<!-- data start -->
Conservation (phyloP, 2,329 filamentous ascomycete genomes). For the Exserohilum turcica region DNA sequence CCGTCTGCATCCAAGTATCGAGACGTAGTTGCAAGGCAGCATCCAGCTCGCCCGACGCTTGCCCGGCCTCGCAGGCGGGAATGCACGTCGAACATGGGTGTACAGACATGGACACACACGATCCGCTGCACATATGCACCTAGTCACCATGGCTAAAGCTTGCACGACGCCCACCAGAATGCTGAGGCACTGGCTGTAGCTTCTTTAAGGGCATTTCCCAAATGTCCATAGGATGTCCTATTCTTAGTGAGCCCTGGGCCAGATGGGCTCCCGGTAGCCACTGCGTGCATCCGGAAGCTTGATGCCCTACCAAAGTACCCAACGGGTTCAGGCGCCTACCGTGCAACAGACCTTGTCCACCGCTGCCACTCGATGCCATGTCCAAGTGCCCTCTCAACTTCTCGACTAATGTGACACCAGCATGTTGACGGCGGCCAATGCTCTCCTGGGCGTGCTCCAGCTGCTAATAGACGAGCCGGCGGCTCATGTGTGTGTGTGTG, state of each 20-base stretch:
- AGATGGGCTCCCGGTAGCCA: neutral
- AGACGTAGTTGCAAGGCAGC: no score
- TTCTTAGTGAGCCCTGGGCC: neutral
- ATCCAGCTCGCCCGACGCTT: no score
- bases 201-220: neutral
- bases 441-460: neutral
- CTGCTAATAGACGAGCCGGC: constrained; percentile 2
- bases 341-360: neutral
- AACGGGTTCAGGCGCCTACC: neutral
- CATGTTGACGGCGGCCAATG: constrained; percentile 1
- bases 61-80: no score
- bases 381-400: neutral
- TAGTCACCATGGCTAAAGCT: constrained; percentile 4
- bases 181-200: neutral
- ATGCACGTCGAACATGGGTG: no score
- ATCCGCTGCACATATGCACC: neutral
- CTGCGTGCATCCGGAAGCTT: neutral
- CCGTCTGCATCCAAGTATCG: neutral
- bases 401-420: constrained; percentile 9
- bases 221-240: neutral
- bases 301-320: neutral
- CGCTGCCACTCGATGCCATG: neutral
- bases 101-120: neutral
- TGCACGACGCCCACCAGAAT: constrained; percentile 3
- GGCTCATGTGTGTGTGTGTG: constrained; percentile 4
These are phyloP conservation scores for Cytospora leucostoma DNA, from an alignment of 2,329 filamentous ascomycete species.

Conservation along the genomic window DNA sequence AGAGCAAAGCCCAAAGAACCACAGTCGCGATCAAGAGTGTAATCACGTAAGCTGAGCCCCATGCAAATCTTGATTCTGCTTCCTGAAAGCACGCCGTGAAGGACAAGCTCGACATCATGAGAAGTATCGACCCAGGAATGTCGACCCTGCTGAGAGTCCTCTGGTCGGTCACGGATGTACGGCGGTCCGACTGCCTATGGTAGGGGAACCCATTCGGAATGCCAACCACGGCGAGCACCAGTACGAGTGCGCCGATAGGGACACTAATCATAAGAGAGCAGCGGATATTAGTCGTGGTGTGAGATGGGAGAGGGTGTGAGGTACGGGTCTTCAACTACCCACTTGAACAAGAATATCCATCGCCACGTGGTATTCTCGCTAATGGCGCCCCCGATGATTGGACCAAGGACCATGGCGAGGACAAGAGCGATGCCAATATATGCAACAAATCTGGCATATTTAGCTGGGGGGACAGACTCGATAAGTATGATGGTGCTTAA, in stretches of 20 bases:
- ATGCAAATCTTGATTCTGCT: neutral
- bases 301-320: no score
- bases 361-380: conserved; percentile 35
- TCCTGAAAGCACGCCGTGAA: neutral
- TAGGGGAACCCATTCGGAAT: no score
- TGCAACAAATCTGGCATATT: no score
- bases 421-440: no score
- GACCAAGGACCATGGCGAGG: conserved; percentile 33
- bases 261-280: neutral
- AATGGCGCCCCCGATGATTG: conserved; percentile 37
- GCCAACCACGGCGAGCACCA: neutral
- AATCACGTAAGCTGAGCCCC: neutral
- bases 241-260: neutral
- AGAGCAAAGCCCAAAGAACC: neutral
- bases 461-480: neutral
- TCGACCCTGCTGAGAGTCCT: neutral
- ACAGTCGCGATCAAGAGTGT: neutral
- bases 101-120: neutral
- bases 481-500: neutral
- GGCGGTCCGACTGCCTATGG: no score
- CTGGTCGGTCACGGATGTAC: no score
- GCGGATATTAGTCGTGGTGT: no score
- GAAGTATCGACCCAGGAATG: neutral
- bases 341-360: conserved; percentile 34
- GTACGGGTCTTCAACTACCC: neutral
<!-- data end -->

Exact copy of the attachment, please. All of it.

Conservation (phyloP, 2,329 filamentous ascomycete genomes). For the Exserohilum turcica region DNA sequence CCGTCTGCATCCAAGTATCGAGACGTAGTTGCAAGGCAGCATCCAGCTCGCCCGACGCTTGCCCGGCCTCGCAGGCGGGAATGCACGTCGAACATGGGTGTACAGACATGGACACACACGATCCGCTGCACATATGCACCTAGTCACCATGGCTAAAGCTTGCACGACGCCCACCAGAATGCTGAGGCACTGGCTGTAGCTTCTTTAAGGGCATTTCCCAAATGTCCATAGGATGTCCTATTCTTAGTGAGCCCTGGGCCAGATGGGCTCCCGGTAGCCACTGCGTGCATCCGGAAGCTTGATGCCCTACCAAAGTACCCAACGGGTTCAGGCGCCTACCGTGCAACAGACCTTGTCCACCGCTGCCACTCGATGCCATGTCCAAGTGCCCTCTCAACTTCTCGACTAATGTGACACCAGCATGTTGACGGCGGCCAATGCTCTCCTGGGCGTGCTCCAGCTGCTAATAGACGAGCCGGCGGCTCATGTGTGTGTGTGTG, state of each 20-base stretch:
- AGATGGGCTCCCGGTAGCCA: neutral
- AGACGTAGTTGCAAGGCAGC: no score
- TTCTTAGTGAGCCCTGGGCC: neutral
- ATCCAGCTCGCCCGACGCTT: no score
- bases 201-220: neutral
- bases 441-460: neutral
- CTGCTAATAGACGAGCCGGC: constrained; percentile 2
- bases 341-360: neutral
- AACGGGTTCAGGCGCCTACC: neutral
- CATGTTGACGGCGGCCAATG: constrained; percentile 1
- bases 61-80: no score
- bases 381-400: neutral
- TAGTCACCATGGCTAAAGCT: constrained; percentile 4
- bases 181-200: neutral
- ATGCACGTCGAACATGGGTG: no score
- ATCCGCTGCACATATGCACC: neutral
- CTGCGTGCATCCGGAAGCTT: neutral
- CCGTCTGCATCCAAGTATCG: neutral
- bases 401-420: constrained; percentile 9
- bases 221-240: neutral
- bases 301-320: neutral
- CGCTGCCACTCGATGCCATG: neutral
- bases 101-120: neutral
- TGCACGACGCCCACCAGAAT: constrained; percentile 3
- GGCTCATGTGTGTGTGTGTG: constrained; percentile 4
These are phyloP conservation scores for Cytospora leucostoma DNA, from an alignment of 2,329 filamentous ascomycete species.

Conservation along the genomic window DNA sequence AGAGCAAAGCCCAAAGAACCACAGTCGCGATCAAGAGTGTAATCACGTAAGCTGAGCCCCATGCAAATCTTGATTCTGCTTCCTGAAAGCACGCCGTGAAGGACAAGCTCGACATCATGAGAAGTATCGACCCAGGAATGTCGACCCTGCTGAGAGTCCTCTGGTCGGTCACGGATGTACGGCGGTCCGACTGCCTATGGTAGGGGAACCCATTCGGAATGCCAACCACGGCGAGCACCAGTACGAGTGCGCCGATAGGGACACTAATCATAAGAGAGCAGCGGATATTAGTCGTGGTGTGAGATGGGAGAGGGTGTGAGGTACGGGTCTTCAACTACCCACTTGAACAAGAATATCCATCGCCACGTGGTATTCTCGCTAATGGCGCCCCCGATGATTGGACCAAGGACCATGGCGAGGACAAGAGCGATGCCAATATATGCAACAAATCTGGCATATTTAGCTGGGGGGACAGACTCGATAAGTATGATGGTGCTTAA, in stretches of 20 bases:
- ATGCAAATCTTGATTCTGCT: neutral
- bases 301-320: no score
- bases 361-380: conserved; percentile 35
- TCCTGAAAGCACGCCGTGAA: neutral
- TAGGGGAACCCATTCGGAAT: no score
- TGCAACAAATCTGGCATATT: no score
- bases 421-440: no score
- GACCAAGGACCATGGCGAGG: conserved; percentile 33
- bases 261-280: neutral
- AATGGCGCCCCCGATGATTG: conserved; percentile 37
- GCCAACCACGGCGAGCACCA: neutral
- AATCACGTAAGCTGAGCCCC: neutral
- bases 241-260: neutral
- AGAGCAAAGCCCAAAGAACC: neutral
- bases 461-480: neutral
- TCGACCCTGCTGAGAGTCCT: neutral
- ACAGTCGCGATCAAGAGTGT: neutral
- bases 101-120: neutral
- bases 481-500: neutral
- GGCGGTCCGACTGCCTATGG: no score
- CTGGTCGGTCACGGATGTAC: no score
- GCGGATATTAGTCGTGGTGT: no score
- GAAGTATCGACCCAGGAATG: neutral
- bases 341-360: conserved; percentile 34
- GTACGGGTCTTCAACTACCC: neutral